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For a small island, Puerto Rico has an outsized musical footprint. From salsa to hip-hop to reggaeton, for decades the Caribbean nation and the diaspora have contributed to birthing genres that have gone on to sweep the globe. With that international success has also come certain formulas for repeating it. On his debut EP, “Road 2 Neverland,” Pink Pablo eschews all of them in favor of a sound that breaks from the confines of the established mainstream. Instead, it favors something a little freer. And over the course of six tracks, he finds it.

The introductory track, “Neverland,” opens with blaring synths before morphing into a futuristic, funky disco beat that underscores Pablo’s light harmonizing. The beat changes up again whenever his rapping takes over, this time going rock with heavy cymbals and kick drums accentuating the artist’s more exaggerated delivery. It’s a fun track that raises the energy level right out of the gate and is a great introduction to Pink Pablo’s style of music: the style of no style. He’s an artist for whom genre comes second to the story he’s trying to tell or the feelings he needs to express.

That’s not to say that “Road 2 Neverland” doesn’t have style or intent behind it. On the contrary, Pablo’s intent is part of the reason he’s able to traverse drastically different sounds in an organic way. After bringing the energy up, he keeps it right there with the EP’s second track, “No Es Culpa Mía,” a defiant, up-tempo anthem that has a garage-rock feel at times. And it’s fitting, as the track sees Pablo rejecting the expectations placed upon him and calling out those who feel the need to comment on his life. But in the grander theme of the project, one that charts the highs and lows of young love, that defiant attitude is also a necessary step along the road to introspection and healing.

Things switch up a little with the next track, “Falco.” On it, Pablo dials up the electronic synthy vibe but brings in some samples and a classic hip-hop breakbeat to change the tone of things. This results in one of the best tracks on the album, with Pablo delivering lyrics like, “Con ese culo pide lo que quiera,” in a way that is more emotional than vulgar. The song oozes nostalgia and stands as a testament to the power of attraction, capturing the feeling of wonder that often accompanies the early days of new love.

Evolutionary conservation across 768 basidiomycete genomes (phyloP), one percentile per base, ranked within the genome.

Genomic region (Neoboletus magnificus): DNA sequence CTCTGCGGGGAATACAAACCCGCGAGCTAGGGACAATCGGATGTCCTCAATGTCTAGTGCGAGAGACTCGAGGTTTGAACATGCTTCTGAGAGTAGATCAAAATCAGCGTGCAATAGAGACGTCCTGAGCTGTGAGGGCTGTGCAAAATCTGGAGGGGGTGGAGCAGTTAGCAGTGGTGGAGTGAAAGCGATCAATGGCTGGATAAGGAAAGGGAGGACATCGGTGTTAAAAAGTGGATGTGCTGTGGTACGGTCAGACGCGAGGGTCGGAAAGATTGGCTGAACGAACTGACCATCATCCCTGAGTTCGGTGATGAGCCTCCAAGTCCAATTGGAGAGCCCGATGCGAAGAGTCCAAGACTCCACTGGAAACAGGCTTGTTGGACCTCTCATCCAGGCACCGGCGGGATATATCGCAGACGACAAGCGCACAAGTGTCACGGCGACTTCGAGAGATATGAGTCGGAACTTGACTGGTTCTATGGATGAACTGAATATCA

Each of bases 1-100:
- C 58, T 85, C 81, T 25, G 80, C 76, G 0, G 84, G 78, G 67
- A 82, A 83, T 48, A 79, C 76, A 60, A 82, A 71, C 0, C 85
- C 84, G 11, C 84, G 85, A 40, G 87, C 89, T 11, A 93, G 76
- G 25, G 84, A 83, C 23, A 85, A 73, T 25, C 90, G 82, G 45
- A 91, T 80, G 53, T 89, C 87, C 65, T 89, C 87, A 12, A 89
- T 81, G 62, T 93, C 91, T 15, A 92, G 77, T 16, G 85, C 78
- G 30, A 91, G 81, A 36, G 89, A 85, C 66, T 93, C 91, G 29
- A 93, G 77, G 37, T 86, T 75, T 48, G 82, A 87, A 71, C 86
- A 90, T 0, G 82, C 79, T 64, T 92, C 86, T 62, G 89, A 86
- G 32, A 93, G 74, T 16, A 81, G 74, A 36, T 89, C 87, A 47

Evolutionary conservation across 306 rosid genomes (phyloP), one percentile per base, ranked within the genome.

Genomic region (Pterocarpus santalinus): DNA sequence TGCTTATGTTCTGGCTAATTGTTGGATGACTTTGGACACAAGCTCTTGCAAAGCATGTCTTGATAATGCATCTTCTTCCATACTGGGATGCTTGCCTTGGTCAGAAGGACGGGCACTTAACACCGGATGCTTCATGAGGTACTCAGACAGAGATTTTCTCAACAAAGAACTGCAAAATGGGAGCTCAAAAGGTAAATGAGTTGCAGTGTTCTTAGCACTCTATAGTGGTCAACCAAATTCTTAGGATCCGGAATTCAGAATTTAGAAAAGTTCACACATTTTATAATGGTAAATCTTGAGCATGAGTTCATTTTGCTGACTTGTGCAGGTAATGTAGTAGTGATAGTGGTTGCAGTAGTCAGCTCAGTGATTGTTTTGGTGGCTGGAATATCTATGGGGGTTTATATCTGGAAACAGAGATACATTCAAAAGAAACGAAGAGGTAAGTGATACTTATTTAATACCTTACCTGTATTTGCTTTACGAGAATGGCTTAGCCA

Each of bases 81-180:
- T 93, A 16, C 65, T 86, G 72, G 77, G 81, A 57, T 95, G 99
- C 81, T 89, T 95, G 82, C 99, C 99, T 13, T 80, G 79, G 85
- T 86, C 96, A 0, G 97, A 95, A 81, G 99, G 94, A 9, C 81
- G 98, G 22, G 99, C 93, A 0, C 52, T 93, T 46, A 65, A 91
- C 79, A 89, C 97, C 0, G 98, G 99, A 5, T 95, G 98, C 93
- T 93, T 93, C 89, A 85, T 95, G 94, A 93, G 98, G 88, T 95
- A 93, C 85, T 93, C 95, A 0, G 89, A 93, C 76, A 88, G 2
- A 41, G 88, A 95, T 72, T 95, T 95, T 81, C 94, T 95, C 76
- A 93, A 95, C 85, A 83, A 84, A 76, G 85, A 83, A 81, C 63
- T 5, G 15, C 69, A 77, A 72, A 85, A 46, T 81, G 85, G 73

Playing with genre like Pablo does on “Road 2 Neverland” isn’t new to artists on the island. Part of Bad Bunny’s global success was due to the fact that he was so willing to deviate from established norms, and his fourth album, “Un Verano Sin Ti,” is a love letter to Caribbean genres. The indie scene in Puerto Rico has also been around for a while, and the willingness of its artists to experiment with different sounds and depart from simply catering to the streets has definitely influenced mainstream artists in recent years. But even alt-perreo and alt-trap stars like RaiNao and Tommy Blanco play for the most part within the confines of their respective subgenres.

On the other hand, “Road 2 Neverland” plays almost like a deconstruction of genre itself, with Pink Pablo piecing the disparate elements back together in unexpected ways. Most of the songs on the EP are feel-good and danceable, but not in the ways you’d expect. There is nothing resembling a traditional perreo cut on the album. So, if that’s what you’re looking for, you’ll have to keep looking. That’s not what this EP is about.

Instead, Pablo is more concerned with transmuting the reality of a toxic relationship into music. The whirlwind of conflicting emotions, the highs and lows, genre becomes just another tool for depicting these things. The next two tracks on the project are perfect examples of this, with “Veo Luces”‘s electropop vibes capturing the excitement and natural high of new love and “Perdimos el Control” depicting the inevitable drug-fueled crash through of the feelings that follow a hard breakup with a pumping garage-rock bass line. The last song on the EP, “No Me Haces Bien,” slows things down and features the only dembow riddim on the project. Here, Pablo finds the clarity to understand where things went wrong in the relationship but lacks the strength to completely leave it. This sentiment is perfectly encapsulated in the song’s chorus, “Tú no me haces bien, pero lo haces bien / Tú no me conviene, pero me entretiene.”

While “No Me Haces Bien” concludes the project, it leaves listeners wanting more. That’s because there’s still more story to be told. There’s already a second EP in the works that aims to conclude Pablo’s tale of amor y desamor later in the year. But as part one of that tale, “Road 2 Neverland” is an ambitious project that succeeds in giving listeners something different while serving as a great introduction to a talented artist.

It might not be for purists, and fans of unadulterated reggaeton and trap (like myself) will miss the inclusion of elements that at this point have become embedded in our collective culture. But there are plenty of opportunities to enjoy those elements. Instead, on “Road 2 Neverland,” Pink Pablo provides a much-needed third space, breaking through the dyad of reggaeton and trap to allow for a greater range of expression – both by the artist himself and the rest of us. It’s a vulnerable album that doesn’t take itself too seriously and never lets that vulnerability stop it from being fun. And because of that, it’s a great playlist for a day at the beach or a drive across the island – you know, the moments in life that don’t require una cara de maleante o que le pone en cuatro, of which there are surprisingly many.